A Rationale Behind a History Scheme of Work

In: Historical Events

Submitted By jcurtis17
Words 9792
Pages 40

Creating an effective scheme of work, less than a term into a teaching career, was certainly daunting. Given the complexities of planning for a single lesson – taking into account a long and growing list of factors ‘from provision to pupils with SEN’ to the ‘literacy objective’ that considerably lengthen every written plan – the hurdles to overcome when planning for an 8-week scheme would surely but multiply. While the freedom at my fingertips was invigorating, there was the gnawing sense that failure to grasp the key issues involved would lead to the teacher’s greatest fear – wasted lessons; wasted lessons after which the class would struggle to maintain a respect for the teacher.

Furthermore, it would be the waste of an outstanding opportunity. As commentators to the publication Teaching History have repeatedly stressed, the new History National Curriculum for Key Stage 3 offers teachers a ‘glorious flexibility’ to throw out the straight-jacket of centralised requirements beholden to political overlords (Dawson 2008, 18). Instead, led by a relit passion for their discipline, teachers are able to respond to the very specific needs of their school and construct personalised routes towards a variety of objectives.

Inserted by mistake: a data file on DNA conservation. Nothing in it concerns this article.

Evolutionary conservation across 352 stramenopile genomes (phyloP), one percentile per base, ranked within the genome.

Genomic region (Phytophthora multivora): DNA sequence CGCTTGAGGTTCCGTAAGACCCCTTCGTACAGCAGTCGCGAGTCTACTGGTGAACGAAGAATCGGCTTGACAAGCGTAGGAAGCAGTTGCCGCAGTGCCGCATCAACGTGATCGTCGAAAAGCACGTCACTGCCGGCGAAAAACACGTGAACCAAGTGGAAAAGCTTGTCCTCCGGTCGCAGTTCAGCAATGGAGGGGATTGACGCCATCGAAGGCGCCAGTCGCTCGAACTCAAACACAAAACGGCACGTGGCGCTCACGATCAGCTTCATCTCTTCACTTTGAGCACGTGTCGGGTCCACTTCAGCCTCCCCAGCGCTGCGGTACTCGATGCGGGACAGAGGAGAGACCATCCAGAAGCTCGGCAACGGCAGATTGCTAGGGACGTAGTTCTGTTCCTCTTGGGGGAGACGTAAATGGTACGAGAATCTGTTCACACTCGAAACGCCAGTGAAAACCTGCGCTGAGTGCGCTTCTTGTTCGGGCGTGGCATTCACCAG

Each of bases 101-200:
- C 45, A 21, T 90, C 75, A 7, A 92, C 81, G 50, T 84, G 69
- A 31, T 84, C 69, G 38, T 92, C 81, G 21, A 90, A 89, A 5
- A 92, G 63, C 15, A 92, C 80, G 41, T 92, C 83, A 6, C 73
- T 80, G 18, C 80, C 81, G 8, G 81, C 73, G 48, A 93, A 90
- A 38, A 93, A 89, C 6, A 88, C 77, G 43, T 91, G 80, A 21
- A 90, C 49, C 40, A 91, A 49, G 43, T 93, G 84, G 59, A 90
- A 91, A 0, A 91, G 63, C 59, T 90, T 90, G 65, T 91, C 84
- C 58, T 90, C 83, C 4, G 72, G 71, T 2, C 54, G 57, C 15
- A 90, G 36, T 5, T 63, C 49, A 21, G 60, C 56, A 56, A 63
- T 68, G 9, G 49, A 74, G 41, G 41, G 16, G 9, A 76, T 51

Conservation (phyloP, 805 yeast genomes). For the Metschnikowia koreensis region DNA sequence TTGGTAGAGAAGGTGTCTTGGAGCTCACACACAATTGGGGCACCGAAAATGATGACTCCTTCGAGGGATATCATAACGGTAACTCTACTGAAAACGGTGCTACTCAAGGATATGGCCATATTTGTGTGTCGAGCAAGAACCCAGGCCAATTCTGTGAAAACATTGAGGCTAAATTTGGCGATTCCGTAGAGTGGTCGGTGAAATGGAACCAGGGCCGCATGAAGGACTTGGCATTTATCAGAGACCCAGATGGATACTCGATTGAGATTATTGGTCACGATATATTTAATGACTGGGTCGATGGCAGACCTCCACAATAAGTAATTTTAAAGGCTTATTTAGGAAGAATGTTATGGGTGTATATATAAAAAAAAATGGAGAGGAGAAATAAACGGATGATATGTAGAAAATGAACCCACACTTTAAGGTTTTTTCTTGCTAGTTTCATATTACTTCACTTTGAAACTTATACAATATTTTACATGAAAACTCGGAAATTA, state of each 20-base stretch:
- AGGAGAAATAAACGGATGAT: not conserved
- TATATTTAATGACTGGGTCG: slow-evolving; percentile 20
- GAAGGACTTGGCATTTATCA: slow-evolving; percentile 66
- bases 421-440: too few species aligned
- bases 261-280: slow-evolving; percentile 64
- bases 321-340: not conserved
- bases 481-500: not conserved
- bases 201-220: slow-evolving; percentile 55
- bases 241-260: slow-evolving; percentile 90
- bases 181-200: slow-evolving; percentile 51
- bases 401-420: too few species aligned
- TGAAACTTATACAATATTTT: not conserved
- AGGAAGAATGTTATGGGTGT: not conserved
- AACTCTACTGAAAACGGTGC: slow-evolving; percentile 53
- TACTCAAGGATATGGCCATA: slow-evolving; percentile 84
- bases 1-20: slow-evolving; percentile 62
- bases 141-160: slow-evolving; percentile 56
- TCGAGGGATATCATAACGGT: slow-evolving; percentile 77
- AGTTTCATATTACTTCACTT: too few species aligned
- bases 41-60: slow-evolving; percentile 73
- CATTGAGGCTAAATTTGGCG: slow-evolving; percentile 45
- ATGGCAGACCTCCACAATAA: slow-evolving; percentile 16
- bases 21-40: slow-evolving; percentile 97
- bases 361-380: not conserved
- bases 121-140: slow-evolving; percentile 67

For some commentators, the National Curriculum Key Concepts and their accompanying levels represent the vestiges of an ancien regime of central control that prevent true pupil ownership developing (see Knight 2008). However, a determination to facilitate pupil progression in six concepts at the heart of our subject should be valued as a way to structure our planning, teaching and assessment. What is more, aspiring to teach such crucial concepts – in addition to the corresponding Key Processes – should complement rather than devalue what is, in my opinion, the history teacher’s unique advantage; insodoing, it would release our subject…...

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